Objective The aim of this cross-sectional study was to evaluate prevalence of and strategies behind low/no calorie sweetened beverage (LNCSB) consumption in successful weight loss maintainers. Methods An online survey was administered to 434 members of the National Weight Control Registry (NWCR, individuals who have lost ≥13.6 kg and maintained weight loss for > 1 year). Results While few participants (10%) consume sugar-sweetened beverages on a regular basis, 53% regularly consume LNCSB. The top five reasons for choosing LNCSB were for taste (54%), to satisfy thirst (40%), part of routine (27%), to reduce calories (22%) and to go with meals (21%). The majority who consume LNCSB (78%) felt they helped control total calorie intake. Many participants considered changing patterns of beverage consumption to be very important in weight loss (42%) and maintenance (40%). Increasing water was by far the most common strategy, followed by reducing regular calorie beverages. Conclusions Regular consumption of LNCSB is common in successful weight loss maintainers for various reasons including helping individuals to limit total energy intake. Changing beverage consumption patterns was felt to be very important for weight loss and maintenance by a substantial percentage of successful weight loss maintainers in the NWCR. PMID:25044563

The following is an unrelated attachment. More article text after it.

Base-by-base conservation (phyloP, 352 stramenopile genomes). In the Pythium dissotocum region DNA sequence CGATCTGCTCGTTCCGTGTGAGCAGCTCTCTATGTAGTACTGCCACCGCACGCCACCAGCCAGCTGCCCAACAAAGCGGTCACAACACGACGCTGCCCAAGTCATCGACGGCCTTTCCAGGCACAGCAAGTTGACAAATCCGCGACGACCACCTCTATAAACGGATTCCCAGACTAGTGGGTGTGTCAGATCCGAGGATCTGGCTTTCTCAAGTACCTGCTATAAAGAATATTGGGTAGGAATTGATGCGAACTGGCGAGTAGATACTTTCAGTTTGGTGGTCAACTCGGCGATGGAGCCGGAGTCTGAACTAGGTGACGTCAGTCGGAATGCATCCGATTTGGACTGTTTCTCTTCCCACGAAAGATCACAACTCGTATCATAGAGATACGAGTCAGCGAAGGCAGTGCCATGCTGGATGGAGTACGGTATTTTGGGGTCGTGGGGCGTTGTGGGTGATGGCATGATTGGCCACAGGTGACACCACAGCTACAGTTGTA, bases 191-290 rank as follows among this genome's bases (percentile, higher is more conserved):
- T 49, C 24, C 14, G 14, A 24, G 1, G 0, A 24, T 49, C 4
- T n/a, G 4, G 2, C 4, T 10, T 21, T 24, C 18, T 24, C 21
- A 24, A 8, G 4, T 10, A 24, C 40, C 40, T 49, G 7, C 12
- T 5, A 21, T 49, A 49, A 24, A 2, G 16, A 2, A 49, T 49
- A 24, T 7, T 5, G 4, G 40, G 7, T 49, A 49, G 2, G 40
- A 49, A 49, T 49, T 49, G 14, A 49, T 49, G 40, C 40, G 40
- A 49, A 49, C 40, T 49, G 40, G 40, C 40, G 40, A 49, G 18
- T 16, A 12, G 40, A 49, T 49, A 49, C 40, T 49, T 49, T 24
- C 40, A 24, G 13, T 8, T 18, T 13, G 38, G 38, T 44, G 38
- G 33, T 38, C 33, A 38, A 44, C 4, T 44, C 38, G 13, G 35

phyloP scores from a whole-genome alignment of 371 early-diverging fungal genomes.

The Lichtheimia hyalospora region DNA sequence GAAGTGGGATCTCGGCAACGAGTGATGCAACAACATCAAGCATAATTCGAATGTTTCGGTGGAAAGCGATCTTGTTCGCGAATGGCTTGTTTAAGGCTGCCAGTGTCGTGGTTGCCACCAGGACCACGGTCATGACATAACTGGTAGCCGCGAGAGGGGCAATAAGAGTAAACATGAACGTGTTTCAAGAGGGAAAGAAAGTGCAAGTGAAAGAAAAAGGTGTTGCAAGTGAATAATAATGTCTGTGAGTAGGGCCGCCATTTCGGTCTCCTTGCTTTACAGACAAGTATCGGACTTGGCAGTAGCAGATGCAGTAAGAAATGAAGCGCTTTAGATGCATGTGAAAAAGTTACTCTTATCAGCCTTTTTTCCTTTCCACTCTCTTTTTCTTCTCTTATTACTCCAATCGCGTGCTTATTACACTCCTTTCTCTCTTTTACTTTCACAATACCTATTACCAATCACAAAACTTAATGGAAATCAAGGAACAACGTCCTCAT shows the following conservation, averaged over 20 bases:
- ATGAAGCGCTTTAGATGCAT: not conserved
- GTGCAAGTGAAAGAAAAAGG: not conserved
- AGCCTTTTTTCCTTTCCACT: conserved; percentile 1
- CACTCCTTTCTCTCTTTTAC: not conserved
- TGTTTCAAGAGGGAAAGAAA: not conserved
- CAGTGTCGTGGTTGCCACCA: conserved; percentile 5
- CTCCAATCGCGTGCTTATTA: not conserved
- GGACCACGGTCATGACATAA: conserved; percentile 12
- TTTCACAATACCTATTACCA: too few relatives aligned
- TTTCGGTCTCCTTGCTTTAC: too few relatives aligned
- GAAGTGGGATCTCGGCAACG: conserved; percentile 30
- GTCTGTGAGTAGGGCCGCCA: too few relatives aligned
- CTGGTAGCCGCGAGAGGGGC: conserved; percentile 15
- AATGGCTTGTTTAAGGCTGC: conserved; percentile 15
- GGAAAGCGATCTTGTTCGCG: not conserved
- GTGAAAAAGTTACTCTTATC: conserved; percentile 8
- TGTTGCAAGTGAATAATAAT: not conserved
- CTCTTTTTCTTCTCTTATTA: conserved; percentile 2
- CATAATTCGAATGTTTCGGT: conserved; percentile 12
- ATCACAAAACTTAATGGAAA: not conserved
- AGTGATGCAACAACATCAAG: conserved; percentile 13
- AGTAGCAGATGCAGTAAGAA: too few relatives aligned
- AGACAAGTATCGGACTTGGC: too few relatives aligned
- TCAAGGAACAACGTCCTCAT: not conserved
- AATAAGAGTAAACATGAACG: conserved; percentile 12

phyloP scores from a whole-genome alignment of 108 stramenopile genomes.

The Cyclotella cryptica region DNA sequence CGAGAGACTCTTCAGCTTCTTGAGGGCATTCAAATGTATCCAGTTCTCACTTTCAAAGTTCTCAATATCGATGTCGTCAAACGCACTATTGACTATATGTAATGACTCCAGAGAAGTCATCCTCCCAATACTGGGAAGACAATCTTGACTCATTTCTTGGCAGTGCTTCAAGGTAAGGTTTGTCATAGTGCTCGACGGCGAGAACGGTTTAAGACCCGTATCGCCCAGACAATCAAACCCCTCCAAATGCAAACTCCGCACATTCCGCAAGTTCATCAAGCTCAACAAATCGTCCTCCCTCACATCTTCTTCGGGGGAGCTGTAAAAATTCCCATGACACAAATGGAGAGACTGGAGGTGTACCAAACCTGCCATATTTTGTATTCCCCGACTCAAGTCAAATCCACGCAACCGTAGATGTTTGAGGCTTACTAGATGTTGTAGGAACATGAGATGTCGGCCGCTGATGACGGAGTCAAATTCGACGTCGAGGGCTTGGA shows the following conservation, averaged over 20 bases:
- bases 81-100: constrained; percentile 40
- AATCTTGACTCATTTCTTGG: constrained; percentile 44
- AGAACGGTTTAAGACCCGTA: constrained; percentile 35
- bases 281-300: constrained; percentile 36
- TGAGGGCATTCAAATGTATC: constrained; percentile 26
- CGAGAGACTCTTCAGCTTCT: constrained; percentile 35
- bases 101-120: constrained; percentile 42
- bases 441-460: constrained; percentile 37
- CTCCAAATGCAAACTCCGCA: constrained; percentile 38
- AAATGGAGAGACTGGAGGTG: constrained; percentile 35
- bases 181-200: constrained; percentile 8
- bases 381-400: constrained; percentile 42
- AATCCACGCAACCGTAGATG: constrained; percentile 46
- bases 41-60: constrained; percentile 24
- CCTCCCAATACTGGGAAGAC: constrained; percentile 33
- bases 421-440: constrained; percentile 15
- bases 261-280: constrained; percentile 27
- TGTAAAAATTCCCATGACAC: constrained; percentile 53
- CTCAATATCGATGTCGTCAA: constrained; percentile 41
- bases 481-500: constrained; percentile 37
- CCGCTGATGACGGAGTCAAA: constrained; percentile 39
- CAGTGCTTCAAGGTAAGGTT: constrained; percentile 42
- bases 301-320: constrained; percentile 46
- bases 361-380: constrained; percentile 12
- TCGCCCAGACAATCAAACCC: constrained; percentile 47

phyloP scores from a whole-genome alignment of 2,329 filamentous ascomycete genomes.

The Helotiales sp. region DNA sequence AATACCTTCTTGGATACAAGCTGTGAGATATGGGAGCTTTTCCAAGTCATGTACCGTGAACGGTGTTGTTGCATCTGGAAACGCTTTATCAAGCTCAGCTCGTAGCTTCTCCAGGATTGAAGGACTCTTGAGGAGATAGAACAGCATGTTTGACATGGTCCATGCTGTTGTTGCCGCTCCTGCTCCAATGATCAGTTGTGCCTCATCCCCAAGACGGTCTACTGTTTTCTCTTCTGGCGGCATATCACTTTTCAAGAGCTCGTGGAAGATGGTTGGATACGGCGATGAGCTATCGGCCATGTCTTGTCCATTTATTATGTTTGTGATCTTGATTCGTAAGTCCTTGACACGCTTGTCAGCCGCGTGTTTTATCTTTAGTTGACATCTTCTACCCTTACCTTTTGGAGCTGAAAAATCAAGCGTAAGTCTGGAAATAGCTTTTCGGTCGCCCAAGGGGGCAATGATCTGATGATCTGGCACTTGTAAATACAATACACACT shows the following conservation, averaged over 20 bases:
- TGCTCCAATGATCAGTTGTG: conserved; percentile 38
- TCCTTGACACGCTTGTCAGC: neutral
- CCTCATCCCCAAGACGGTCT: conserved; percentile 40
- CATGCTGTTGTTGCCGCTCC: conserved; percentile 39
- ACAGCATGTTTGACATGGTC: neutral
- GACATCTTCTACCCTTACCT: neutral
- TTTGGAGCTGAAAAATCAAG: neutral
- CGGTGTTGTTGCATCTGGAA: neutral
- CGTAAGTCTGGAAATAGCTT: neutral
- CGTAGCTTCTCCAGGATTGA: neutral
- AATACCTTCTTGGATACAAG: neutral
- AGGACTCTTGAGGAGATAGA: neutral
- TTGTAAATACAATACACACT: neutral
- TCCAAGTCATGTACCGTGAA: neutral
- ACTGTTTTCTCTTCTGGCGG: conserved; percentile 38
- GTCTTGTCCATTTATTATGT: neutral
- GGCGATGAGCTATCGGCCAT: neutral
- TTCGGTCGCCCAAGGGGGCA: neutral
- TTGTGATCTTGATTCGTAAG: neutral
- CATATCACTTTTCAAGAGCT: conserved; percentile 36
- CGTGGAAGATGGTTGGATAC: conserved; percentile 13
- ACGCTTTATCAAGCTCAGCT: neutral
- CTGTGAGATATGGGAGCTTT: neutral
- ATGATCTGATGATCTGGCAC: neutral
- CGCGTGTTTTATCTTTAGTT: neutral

4. Extraction of Stevia rebaudiana bertoni sweetener glycosides by supercritical fluid methods.

    Directory of Open Access Journals (Sweden)

    Juan José Hinojosa-González

    2017-05-01